Because Gehrig is really the only other challenger for the title of Worst Base Stealer of All Time, we need to take a hard look at his numbers. The Iron Horse took off about as often as his fellow Murderer did — logging 203 attempts over a 17-year career — but fared slightly better, finishing with 102 steals to 101 caughts for a lifetime percentage of 50.2% (though it took a heroic 6-for-7 streak, as a rapidly declining 35-year-old, to get him to the break-even point). However, Gehrig managed to pile up -27.2 wSB, outdoing Ruth by nearly four runs. Why? Basically, because Gehrig’s career started ten years later, when the home runs had already started piling up around the league; the average caught-stealing during the thirties was quite a bit more detrimental than the average one from the early days of Ruth.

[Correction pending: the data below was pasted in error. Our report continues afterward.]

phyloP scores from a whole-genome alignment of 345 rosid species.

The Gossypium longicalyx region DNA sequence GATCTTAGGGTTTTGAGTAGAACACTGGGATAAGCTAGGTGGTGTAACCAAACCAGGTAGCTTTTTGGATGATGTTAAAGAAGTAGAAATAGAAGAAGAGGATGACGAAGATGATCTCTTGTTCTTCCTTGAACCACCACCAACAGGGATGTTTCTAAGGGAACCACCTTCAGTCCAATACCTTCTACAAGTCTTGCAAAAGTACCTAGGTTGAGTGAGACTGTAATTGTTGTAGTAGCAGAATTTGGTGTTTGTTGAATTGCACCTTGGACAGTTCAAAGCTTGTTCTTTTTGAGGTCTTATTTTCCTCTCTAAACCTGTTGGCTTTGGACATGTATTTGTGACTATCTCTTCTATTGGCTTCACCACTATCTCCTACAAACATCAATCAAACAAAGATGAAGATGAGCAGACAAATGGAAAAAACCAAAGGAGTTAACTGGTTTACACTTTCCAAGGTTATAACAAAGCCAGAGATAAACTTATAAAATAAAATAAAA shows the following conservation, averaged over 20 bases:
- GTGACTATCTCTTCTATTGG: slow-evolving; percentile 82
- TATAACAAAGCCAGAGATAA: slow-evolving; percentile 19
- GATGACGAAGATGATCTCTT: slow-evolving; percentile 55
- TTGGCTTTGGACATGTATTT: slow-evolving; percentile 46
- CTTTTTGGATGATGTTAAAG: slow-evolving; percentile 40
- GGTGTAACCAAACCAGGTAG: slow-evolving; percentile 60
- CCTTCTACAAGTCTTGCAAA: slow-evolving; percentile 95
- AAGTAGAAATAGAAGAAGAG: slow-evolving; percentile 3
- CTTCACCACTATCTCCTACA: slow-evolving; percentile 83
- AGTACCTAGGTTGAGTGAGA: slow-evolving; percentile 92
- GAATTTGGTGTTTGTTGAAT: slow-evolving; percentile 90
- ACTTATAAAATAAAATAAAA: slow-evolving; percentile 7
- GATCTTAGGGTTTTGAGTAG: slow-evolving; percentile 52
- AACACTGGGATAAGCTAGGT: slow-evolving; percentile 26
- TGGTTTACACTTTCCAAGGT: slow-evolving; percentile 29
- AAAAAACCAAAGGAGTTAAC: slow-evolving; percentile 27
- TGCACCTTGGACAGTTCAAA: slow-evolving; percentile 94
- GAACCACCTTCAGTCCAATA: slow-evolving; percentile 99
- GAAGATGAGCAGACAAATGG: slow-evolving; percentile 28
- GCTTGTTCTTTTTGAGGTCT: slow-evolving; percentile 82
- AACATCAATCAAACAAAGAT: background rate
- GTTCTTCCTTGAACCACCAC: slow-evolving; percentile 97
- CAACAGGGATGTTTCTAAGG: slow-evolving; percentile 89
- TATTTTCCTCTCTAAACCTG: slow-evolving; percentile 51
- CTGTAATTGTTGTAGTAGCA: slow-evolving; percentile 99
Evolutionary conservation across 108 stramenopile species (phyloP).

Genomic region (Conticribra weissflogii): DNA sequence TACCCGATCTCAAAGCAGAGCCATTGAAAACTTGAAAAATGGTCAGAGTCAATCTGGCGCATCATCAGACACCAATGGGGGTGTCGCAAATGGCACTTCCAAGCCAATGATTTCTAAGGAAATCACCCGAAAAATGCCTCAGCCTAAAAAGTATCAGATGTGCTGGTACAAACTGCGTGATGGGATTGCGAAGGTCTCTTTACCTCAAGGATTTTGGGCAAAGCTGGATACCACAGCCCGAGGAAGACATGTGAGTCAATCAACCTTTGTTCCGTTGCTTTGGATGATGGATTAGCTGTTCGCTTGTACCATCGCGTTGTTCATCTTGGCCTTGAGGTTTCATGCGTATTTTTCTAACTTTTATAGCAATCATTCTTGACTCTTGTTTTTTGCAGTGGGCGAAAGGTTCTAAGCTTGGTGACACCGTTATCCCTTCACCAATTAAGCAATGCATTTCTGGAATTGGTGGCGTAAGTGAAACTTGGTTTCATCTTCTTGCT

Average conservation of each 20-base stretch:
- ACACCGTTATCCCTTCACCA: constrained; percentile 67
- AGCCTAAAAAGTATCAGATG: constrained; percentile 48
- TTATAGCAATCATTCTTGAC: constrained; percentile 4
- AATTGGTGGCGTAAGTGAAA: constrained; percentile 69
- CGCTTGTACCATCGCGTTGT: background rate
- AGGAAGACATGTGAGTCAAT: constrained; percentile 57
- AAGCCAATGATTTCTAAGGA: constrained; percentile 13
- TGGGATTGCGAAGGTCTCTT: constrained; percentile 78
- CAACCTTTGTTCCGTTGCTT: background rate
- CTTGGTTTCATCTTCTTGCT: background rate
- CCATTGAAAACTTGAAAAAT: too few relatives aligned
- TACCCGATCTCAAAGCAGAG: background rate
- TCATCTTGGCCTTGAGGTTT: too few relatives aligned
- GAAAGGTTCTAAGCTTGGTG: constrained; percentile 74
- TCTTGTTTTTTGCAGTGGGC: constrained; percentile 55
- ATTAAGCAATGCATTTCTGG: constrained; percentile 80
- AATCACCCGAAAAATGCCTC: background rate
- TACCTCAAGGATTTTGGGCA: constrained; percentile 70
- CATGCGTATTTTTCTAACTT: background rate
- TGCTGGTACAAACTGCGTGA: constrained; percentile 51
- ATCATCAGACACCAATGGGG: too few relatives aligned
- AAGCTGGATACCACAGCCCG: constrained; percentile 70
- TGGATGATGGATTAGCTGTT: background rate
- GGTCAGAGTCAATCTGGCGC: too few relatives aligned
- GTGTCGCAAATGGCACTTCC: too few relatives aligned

By the best metric we have, then, Gehrig takes the cake. So why give the nod to his sultanic comrade instead? For one simple reason. Context is everything, and for all that a statistic like wSB reveals about a player’s performance in a particular league and year, it tells us nothing about in-game situation. What if all of Ruth’s failed steals came when the Yanks were up by 5 runs or more? What if Gehrig only ran in the ninth inning? We don’t know. But we do have one very important situational datum, and that is the fact that Babe Ruth spent a good portion of his career batting in front of one of the greatest power hitters of all time: Lou Gehrig. (Lou earned the cleanup spot in 1927 and was still there when Ruth left after ’34.) Even before that, he was batting in front of “Long Bob” Meusel, who finished second in the league in home runs twice in the early twenties. Though the hitters protecting Gehrig weren’t exactly milquetoasts either — late Meusel, Tony Lazzeri, Bill Dickey, George Selkirk — these were 10-20-homer guys, no comparison to the Horse himself.